It is the Taisho Era at a certain girl's school. There one young lady embodies the ambition and is the envy of every girl. The crimson ribbon adorning her marks her as the top student. She is none other than Yoshimura Sayaka. Always at her side is the chauffeur her family employs, Narutaki Shinobu. Are the two in love as rumored amongst the female student body!?
(Source: Omari's Sister)
Volume 1: Ruka to Touzoku (Ruka and the Thief)
I really enjoy reading this manga even though its plot is not anything new, but there are plenty of times when you just want to be entertained by something light and sweet and this manga happen to be perfect for those times.
What I love about it the most is how very gentlemanly the chauffeur character treat his milady. His restraints and sacrifice makes my heart ache when I read it.
He is drawn very beautifully and so is she.
The feeling of the female protagonist grows throughout the story very sweetly and cute.
Overall, I highly recommend this for those who seeks out to read love story with
gorgeous art that have lots of very sweet pure romantic moments.
A popular theme for romantic stories set in the past are relationships between people of different economic statuses; forbidden love is so irresistible. While this is true, Ojousama no Untenshu does not necessarily introduce anything new to readers of shoujo. There's an age gap, a strong female lead, a perfectly handsome gentleman at her side, and love triangles. What sets this manga apart from others is its frequent mention of the setting in the Taisho era, a seemingly lovely historical period where people still ride in carriages.
In terms of the romance, the dynamic between the two is noticed right off the bat at the beginning
of the story, though "milady," as she is called by him, dismisses their relationship as one of brother and sister since they had practically grown up together. Of course, he had always known that he had loved her and that he was never to touch her with his bare hands; wearing gloves clearly separated them in social status. For the most part, they get along well though they bicker a little bit. It is quite obvious, though, that she will understand her true feelings for her servant Narutaki.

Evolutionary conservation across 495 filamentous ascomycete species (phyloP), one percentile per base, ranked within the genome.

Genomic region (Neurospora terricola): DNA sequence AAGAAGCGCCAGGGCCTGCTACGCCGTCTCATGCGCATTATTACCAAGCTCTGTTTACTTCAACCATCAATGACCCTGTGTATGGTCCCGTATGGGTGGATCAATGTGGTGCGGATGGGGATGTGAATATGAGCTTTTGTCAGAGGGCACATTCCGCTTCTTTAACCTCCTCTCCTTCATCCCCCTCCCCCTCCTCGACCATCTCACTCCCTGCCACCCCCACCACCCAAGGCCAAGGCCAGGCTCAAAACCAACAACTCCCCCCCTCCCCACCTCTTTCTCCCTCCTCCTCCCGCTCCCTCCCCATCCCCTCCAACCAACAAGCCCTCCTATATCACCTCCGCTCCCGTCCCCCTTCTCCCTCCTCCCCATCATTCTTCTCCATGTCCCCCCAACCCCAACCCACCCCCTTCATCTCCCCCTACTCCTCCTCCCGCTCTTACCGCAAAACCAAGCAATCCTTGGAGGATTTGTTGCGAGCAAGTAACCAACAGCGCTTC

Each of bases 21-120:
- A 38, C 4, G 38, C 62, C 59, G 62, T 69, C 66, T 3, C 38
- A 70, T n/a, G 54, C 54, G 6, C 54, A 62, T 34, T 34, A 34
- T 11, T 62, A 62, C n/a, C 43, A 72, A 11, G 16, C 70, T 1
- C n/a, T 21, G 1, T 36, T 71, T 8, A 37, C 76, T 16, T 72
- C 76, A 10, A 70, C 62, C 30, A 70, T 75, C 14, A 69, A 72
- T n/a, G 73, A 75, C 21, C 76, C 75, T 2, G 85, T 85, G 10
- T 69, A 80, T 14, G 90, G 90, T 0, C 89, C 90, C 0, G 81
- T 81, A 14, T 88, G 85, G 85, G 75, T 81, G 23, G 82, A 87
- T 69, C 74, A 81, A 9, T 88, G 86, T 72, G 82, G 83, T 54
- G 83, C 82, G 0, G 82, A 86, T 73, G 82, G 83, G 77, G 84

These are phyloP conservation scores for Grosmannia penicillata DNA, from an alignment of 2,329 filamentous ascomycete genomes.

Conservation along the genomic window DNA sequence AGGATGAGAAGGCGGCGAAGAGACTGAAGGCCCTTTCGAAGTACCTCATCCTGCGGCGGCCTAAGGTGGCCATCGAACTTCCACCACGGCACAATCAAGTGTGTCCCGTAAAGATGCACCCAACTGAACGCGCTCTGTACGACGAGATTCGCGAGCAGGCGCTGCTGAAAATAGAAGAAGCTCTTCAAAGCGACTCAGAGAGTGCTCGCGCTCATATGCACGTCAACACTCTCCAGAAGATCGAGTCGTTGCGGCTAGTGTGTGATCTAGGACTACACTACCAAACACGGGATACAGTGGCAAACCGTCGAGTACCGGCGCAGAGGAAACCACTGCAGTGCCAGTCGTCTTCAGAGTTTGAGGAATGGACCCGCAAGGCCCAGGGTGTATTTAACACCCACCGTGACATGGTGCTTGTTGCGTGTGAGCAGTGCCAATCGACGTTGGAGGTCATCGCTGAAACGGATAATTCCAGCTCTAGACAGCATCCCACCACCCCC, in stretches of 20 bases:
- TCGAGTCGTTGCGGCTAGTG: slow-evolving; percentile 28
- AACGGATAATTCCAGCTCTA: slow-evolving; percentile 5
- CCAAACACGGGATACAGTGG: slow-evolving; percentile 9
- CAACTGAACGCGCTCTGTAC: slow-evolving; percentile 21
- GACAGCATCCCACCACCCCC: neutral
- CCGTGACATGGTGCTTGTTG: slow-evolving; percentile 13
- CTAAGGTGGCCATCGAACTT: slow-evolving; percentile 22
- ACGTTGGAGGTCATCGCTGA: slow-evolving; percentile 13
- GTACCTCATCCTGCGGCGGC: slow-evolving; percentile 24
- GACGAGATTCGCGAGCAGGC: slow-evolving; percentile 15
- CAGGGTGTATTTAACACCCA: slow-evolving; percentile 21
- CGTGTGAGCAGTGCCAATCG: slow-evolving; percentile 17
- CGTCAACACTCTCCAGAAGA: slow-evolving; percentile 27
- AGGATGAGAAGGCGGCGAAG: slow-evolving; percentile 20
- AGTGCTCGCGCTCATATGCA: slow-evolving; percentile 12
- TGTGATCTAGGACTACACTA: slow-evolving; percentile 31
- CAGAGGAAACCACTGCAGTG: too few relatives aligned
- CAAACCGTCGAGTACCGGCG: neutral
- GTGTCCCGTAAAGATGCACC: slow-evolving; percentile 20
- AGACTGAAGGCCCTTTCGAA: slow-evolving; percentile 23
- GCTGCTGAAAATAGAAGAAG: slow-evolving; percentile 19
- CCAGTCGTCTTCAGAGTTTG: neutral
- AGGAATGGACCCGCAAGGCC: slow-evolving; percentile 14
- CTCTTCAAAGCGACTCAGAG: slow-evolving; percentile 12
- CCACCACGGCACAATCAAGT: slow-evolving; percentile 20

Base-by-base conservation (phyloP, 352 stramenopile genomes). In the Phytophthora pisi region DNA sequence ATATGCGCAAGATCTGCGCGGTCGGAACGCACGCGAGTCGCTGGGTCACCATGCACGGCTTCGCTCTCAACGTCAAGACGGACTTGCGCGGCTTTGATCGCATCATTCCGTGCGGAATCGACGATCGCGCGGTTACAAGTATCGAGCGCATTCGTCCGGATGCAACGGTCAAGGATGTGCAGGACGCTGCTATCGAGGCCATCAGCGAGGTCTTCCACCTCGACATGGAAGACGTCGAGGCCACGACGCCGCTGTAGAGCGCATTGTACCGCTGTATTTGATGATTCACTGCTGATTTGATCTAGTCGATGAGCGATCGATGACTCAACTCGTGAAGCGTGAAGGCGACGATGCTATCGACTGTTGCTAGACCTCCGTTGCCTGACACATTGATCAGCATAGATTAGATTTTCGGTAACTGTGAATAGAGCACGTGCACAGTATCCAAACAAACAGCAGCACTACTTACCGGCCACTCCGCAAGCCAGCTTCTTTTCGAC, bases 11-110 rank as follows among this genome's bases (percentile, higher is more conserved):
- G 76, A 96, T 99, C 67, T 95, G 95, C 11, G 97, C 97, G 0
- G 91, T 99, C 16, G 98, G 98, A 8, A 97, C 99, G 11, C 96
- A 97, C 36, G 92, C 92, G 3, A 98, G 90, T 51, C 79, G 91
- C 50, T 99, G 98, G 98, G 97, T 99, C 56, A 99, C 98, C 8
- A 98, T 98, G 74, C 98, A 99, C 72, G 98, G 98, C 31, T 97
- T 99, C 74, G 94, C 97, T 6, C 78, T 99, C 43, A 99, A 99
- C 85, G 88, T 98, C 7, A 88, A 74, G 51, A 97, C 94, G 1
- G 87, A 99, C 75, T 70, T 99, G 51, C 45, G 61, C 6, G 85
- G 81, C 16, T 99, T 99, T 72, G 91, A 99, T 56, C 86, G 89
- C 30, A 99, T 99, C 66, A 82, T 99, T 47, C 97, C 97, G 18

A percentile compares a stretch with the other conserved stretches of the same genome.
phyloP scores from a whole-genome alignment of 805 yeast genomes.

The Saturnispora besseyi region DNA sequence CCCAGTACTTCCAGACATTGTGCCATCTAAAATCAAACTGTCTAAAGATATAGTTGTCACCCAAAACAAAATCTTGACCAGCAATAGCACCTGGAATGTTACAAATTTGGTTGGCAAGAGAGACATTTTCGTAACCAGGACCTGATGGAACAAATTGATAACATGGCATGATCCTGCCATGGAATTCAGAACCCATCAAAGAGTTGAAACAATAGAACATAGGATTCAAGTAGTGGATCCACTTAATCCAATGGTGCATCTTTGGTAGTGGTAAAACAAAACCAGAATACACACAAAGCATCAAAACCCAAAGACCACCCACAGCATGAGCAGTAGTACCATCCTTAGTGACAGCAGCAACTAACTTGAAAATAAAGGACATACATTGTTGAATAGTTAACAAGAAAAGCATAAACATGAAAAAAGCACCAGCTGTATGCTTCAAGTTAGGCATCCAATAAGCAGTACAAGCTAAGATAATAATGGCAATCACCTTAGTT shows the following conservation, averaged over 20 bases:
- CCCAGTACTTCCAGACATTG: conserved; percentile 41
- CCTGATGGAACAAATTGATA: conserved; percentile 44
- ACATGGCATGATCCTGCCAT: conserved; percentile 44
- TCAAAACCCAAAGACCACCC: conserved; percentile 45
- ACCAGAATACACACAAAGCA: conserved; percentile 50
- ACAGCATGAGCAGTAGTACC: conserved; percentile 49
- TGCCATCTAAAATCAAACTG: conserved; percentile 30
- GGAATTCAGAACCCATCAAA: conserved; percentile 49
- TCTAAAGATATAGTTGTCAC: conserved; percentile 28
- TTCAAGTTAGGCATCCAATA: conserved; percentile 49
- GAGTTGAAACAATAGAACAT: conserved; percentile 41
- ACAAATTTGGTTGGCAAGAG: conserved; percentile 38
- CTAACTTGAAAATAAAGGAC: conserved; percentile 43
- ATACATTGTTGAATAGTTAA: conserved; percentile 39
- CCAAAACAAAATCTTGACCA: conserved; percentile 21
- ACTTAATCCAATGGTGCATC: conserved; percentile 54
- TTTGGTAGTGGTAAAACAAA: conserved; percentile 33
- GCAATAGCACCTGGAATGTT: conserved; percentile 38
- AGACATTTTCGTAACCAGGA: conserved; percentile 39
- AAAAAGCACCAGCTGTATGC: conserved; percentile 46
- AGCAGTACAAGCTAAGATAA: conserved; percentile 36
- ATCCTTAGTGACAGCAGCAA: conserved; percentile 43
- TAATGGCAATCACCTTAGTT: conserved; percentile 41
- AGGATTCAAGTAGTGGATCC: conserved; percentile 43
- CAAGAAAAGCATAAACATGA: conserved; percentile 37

While the main character certainly is a headstrong young girl who is confident and pretty, that is a typical element to many shoujo manga. The same can be said for her attractive chauffeur who always seems to know when she's in danger and comes to her aid instantaneously. They form a duo that isn't particularly unique in my eyes.
In fact, I thought the most interesting character was her best friend, a young blond girl who initially appears to dislike the main character Sayaka but actually really admires her. She always makes offhand comments that look like insults but disguise her adoration for Sayaka, as if she were the purest princess. For that reason, she despises Narutaki for spending time with Sayaka all the time and for swaying her heart.
There is also another character that I found fairly interesting, but this person comes at a later time, so read the manga as I won't spoil here.
What I really liked about this manga was the artwork. The lines around the characters looked clean, fresh, and smooth. I could feel the youth radiating from Sayaka and her other friends, and the men were attractive. Blushing faces and tears were precious. I was more distracted by how nice the characters looked to pay too much attention to the scenery, which was probably good as well.
There were a few cliches in here which I pointed out with a smirk while I read, but I wouldn't say they kept me from enjoying the manga. It was a short and sweet read and definitely predictable in seeing who she'd end up with, but sometimes a situation like that is interesting if you want to see how it plays out. If anything else, the art is pleasant to look at and some of the characters have unique personalities.